Researchers have determined the signals used by plants to sense and respond to flooding. Understanding how plants adapt to soil flooding can aid in the development of flood-resistant crops. The details are in a paper that was just published in the journal Cell.
Plants use roots to absorb nutrients and water from the ground. This process requires the uptake of oxygen from pore space in the soil. If soil becomes too compacted or waterlogged, the plant may struggle to get enough oxygen. Plants growing in flood conditions have trouble absorbing both water and nutrients without oxygen, leaving the plant with deficiencies and wilted leaves. How plants actually regulate root permeability in these conditions was previously unknown and the focus of the study.
A team of researchers studied Arabidopsis plants, also known as rockcress. The team identified a gene called Hydraulic Conductivity of Root 1 (HCR1). The gene controls the permeability of plant roots and activates a set of genes that respond to low-oxygen (hypoxic) conditions. The gene is switched on when there is potassium present but a lack of oxygen. Once oxygen levels are back to healthy levels, the gene turns off and the roots begin normal uptake of water and nutrients. When HCR1 is activated, the plant recovers quickly after dealing with flooding. If potassium is limited, HCR1 stays inactive and the plant struggles to rehydrate after exposure to waterlogged soil.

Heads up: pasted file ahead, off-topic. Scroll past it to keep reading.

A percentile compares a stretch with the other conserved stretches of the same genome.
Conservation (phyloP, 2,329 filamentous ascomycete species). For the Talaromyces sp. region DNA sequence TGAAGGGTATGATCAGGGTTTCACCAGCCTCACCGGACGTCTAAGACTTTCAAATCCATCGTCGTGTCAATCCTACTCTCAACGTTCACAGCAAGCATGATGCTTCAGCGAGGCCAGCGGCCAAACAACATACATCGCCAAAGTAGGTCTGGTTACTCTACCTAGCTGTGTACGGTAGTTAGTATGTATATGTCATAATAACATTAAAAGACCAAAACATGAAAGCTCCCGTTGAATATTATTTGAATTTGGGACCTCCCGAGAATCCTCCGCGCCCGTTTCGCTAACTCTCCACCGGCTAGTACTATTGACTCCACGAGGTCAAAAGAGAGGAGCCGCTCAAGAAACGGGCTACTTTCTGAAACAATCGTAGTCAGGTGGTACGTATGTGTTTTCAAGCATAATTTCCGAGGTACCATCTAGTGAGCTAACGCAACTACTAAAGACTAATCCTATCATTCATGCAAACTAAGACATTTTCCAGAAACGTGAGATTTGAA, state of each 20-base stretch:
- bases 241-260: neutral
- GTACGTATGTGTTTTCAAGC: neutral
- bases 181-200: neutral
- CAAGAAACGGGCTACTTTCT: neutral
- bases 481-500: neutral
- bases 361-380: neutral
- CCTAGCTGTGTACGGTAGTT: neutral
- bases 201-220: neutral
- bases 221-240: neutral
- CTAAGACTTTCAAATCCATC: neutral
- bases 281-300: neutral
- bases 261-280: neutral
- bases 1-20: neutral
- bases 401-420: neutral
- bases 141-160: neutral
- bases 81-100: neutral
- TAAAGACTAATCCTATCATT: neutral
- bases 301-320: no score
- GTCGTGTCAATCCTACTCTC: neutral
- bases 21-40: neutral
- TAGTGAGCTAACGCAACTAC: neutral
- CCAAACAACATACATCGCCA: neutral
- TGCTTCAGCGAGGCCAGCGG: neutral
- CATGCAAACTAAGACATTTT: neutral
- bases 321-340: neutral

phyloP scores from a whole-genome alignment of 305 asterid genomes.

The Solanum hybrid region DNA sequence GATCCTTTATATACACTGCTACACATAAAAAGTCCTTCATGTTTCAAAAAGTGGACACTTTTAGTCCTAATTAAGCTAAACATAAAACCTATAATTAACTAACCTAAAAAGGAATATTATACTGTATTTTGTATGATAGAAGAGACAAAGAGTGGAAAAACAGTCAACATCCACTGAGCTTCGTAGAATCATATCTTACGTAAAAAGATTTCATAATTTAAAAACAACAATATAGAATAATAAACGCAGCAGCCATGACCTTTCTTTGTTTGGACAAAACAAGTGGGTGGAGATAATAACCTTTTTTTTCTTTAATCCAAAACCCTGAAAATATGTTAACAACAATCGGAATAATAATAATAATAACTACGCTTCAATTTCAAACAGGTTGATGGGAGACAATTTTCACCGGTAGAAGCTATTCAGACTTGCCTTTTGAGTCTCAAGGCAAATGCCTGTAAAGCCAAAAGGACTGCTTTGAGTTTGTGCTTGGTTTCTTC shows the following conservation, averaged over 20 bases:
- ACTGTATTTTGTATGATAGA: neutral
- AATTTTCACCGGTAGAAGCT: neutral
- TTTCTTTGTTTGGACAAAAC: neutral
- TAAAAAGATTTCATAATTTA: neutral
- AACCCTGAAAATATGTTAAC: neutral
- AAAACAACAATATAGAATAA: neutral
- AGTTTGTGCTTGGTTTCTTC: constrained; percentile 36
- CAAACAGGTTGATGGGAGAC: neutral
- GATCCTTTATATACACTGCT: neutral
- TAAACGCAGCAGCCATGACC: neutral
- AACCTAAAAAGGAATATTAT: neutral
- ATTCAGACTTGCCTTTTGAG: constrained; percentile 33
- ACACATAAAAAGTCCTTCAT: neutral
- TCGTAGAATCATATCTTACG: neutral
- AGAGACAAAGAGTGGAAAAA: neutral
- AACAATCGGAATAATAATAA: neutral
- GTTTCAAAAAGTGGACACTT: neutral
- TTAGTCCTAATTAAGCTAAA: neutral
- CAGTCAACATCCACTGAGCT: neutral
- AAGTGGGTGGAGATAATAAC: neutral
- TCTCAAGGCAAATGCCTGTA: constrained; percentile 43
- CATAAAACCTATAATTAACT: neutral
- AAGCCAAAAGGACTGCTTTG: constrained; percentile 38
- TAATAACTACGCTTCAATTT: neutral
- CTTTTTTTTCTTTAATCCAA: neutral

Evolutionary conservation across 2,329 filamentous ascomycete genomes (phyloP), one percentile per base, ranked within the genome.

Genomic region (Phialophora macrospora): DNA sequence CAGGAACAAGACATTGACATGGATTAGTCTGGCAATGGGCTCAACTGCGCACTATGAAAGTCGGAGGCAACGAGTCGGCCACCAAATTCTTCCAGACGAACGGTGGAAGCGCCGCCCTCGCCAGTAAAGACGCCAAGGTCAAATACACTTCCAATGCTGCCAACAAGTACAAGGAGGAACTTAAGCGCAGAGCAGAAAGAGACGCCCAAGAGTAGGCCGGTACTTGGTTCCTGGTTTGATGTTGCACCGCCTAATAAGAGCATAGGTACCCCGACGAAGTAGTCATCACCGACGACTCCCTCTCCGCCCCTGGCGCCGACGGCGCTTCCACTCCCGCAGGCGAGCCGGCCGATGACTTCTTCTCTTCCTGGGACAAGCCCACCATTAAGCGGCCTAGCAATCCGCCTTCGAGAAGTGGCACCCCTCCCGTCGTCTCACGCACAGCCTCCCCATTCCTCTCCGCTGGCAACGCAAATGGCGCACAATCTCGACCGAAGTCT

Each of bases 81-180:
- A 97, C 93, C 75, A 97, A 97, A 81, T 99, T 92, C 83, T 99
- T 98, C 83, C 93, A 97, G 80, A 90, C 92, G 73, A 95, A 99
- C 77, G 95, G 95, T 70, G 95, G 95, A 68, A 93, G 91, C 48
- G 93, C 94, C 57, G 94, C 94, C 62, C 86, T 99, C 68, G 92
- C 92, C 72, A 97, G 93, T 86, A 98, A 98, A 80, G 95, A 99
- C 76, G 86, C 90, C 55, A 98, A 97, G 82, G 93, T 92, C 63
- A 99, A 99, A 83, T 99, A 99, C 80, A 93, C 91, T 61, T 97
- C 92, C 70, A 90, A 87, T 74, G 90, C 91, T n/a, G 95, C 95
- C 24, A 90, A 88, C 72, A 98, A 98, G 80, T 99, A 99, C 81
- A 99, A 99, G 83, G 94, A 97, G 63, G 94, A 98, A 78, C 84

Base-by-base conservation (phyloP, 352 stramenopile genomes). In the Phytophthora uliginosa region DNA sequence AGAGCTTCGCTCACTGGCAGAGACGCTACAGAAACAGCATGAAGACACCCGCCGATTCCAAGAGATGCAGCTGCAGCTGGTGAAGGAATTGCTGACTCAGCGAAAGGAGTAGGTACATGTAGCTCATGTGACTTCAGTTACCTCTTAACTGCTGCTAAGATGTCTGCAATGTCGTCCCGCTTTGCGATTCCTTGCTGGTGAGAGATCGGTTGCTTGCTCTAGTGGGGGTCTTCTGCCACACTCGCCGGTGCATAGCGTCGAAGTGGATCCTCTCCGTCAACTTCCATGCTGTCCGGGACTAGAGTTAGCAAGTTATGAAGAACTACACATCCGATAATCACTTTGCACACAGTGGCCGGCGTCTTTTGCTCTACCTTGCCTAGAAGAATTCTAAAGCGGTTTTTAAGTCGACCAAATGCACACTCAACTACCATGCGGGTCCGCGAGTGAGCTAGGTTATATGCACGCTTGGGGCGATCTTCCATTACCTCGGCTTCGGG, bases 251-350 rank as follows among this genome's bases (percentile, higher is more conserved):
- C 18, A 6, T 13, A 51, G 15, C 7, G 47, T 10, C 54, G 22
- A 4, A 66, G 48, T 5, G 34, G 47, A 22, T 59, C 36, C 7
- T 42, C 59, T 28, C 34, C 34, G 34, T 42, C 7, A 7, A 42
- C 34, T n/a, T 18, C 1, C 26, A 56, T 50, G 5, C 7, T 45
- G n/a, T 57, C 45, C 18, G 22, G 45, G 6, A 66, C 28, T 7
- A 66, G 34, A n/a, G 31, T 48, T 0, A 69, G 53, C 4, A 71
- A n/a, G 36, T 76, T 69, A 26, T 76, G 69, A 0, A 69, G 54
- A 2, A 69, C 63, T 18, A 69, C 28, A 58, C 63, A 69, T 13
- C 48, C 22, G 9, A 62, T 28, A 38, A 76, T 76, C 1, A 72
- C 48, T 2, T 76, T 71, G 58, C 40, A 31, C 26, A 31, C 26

The research team has identified the major genetic factors that control water uptake when a plant is exposed to flooding. The gene HCR1 activates when oxygen levels drop in soil, but only when the mineral potassium is also present. The team’s findings will help advance knowledge of plant biology. Understanding how plants sense and respond to stressors, including flood conditions, will also help agronomists. Agronomists can use this new information to develop more resilient crops.
Zaigham Shahzad et al. A potassium-dependent oxygen sensing pathway regulates plant root hydraulics. Cell (2016).